function postData (data, callback) {	 // statements	 xmlHttp.onreadystatechange = callback;	 xmlHttp.open("POST", "whatever.asp", true); 	 xmlHttp.setRequestHeader ("Content-Type", "application/x-www-form-urlencoded; charset=UTF-8")	 xmlHttp.send (data); } function some_func () {	 if (xmlHttp.readyState==4) {		 // DO SOMETHING	 } }document.getElementById("foo_button").onclick = function () {	postData ("foo=bar", some_func); }

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function postData (data, callback) {	 // statements	 xmlHttp.onreadystatechange = callback;	 xmlHttp.open("POST", "whatever.asp", true); 	 xmlHttp.setRequestHeader ("Content-Type", "application/x-www-form-urlencoded; charset=UTF-8")	 xmlHttp.send (data); } function some_func () {	 if (xmlHttp.readyState==4) {		 // DO SOMETHING	 } }document.getElementById("foo_button").onclick = function () {	postData ("foo=bar", some_func); }

Thanks for that, now a few things:what does "xmlHttp.send (data);" do? Does it get "data" and send it to "whatever.asp"?also in "xmlHttp.onreadystatechange = callback;" could you give me an example of what "callback" would be?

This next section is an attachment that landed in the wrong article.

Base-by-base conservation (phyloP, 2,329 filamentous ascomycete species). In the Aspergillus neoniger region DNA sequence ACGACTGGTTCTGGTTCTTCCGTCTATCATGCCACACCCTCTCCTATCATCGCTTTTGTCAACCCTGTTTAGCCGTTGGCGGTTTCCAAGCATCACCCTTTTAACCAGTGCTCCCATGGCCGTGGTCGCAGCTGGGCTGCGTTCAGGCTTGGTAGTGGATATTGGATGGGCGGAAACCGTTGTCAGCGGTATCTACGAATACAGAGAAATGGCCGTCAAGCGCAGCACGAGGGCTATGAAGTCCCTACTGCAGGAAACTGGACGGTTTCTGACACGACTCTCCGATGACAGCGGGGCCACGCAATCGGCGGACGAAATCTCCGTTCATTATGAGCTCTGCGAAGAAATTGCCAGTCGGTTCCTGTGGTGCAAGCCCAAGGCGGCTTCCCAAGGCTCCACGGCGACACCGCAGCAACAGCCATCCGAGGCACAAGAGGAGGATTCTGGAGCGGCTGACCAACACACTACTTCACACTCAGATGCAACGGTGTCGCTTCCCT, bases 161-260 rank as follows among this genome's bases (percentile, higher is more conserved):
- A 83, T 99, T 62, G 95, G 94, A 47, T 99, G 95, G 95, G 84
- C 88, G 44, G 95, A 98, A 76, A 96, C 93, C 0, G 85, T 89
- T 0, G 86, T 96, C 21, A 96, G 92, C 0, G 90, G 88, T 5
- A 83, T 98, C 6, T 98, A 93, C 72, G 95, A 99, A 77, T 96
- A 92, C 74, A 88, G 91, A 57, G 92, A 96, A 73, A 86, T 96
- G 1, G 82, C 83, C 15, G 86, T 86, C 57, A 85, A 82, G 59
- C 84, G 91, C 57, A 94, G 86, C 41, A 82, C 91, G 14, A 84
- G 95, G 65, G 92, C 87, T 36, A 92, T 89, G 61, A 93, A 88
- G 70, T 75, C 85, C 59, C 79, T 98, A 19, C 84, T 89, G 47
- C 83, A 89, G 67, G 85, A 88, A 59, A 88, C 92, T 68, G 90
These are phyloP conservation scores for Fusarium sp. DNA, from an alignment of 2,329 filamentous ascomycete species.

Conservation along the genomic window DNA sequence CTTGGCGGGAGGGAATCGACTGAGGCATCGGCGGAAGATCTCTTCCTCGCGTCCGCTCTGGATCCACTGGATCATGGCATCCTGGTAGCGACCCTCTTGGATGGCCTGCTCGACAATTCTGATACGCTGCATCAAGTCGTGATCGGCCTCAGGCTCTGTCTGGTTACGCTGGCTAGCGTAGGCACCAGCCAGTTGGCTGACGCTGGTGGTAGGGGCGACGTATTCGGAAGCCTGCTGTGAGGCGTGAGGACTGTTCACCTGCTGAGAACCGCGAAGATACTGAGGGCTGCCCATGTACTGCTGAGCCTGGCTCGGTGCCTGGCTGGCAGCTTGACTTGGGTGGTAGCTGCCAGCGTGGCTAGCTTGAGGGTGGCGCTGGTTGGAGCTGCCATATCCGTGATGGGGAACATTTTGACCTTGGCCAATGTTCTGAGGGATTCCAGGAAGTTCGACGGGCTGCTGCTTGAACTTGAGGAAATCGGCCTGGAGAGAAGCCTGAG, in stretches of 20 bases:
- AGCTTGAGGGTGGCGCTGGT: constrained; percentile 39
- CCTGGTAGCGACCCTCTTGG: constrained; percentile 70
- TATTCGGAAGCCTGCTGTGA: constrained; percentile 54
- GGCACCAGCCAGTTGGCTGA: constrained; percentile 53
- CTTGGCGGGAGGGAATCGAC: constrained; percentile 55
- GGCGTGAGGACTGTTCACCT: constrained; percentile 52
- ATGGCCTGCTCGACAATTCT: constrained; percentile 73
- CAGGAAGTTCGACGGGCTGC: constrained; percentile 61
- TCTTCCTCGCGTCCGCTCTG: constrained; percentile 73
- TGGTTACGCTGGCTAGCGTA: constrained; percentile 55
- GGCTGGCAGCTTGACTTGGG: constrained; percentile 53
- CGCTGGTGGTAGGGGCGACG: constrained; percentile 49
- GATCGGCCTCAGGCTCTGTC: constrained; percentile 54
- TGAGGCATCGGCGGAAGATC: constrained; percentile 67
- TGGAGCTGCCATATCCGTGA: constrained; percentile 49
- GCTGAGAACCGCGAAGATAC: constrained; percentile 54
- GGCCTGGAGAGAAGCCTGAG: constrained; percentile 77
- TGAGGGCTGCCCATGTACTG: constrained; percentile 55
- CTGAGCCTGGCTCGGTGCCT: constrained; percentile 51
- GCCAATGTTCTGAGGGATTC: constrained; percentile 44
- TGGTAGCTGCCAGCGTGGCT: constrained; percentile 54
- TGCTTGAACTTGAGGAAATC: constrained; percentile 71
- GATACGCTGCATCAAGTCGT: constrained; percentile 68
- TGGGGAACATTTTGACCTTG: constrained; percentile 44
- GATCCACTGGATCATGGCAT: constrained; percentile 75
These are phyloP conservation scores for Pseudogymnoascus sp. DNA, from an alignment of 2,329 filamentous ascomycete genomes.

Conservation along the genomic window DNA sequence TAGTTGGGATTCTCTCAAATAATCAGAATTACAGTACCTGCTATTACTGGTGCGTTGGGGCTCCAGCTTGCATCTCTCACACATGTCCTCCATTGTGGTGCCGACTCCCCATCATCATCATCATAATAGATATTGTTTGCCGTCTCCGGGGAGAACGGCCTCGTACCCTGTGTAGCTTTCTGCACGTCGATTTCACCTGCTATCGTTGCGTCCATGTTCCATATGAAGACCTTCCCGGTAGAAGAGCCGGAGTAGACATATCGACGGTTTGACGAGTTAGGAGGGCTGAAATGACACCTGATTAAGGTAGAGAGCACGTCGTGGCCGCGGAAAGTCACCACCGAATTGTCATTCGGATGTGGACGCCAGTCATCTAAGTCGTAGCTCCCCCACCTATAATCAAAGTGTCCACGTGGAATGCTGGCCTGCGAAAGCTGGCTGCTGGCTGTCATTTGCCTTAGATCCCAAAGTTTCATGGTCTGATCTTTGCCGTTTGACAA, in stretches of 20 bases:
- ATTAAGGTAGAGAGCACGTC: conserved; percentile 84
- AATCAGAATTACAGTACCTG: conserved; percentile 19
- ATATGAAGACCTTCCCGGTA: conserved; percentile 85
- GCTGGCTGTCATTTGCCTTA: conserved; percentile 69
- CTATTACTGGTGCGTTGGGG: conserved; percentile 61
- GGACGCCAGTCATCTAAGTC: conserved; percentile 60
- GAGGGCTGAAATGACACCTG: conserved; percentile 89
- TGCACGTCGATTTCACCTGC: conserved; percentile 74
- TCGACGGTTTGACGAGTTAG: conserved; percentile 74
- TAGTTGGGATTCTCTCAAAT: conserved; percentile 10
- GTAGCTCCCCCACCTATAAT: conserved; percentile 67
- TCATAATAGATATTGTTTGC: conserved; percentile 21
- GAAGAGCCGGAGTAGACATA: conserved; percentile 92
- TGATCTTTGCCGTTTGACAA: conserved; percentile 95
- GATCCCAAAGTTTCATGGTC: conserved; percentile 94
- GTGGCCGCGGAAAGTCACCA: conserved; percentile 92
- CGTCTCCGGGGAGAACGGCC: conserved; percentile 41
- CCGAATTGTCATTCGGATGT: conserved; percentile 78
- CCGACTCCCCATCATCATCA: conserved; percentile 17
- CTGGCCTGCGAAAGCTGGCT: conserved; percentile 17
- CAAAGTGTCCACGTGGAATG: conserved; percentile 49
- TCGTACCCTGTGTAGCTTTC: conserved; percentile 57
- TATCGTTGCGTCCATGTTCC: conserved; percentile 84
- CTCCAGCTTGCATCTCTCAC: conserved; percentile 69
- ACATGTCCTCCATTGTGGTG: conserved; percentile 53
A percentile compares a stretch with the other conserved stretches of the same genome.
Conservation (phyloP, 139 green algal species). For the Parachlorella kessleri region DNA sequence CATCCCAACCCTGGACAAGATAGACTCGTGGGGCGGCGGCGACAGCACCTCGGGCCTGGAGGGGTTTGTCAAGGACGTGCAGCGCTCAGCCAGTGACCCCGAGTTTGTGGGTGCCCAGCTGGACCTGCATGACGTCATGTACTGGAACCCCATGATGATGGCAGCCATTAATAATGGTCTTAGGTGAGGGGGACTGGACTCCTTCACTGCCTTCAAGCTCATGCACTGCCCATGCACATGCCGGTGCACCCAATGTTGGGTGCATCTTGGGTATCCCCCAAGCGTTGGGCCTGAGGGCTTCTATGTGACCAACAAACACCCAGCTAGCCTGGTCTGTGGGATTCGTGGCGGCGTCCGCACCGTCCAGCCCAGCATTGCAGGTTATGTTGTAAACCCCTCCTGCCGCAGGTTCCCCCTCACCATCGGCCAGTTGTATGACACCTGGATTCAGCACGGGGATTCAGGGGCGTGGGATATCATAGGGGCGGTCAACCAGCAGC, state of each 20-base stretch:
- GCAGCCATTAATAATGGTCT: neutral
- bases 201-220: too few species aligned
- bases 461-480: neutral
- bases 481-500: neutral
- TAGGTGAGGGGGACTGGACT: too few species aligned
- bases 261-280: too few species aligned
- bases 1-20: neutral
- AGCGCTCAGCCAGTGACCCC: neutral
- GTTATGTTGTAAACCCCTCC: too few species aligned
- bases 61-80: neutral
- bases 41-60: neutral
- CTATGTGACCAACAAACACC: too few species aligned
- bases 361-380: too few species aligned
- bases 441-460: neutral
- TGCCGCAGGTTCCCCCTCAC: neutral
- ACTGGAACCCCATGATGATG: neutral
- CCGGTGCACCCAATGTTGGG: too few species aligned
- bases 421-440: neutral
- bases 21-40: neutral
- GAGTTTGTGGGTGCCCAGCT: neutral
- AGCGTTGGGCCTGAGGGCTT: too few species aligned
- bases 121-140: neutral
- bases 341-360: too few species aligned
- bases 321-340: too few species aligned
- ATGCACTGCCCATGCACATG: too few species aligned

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what does "xmlHttp.send (data);" do? Does it get "data" and send it to "whatever.asp"?
Yes. It sends the data, but only the data that you pass it. Data is YOUR variable. It's declared in the first argument of the postData function.
also in "xmlHttp.onreadystatechange = callback;" could you give me an example of what "callback" would be?
I did. Look at the button.onclick handler at the bottom of the code block. It calls the postData function and passes it some data (just a simple string for the sake of illustration) and a reference to the callback function (some_func). When control moves to postData, the name of the callback function is passed into the argument variable callback.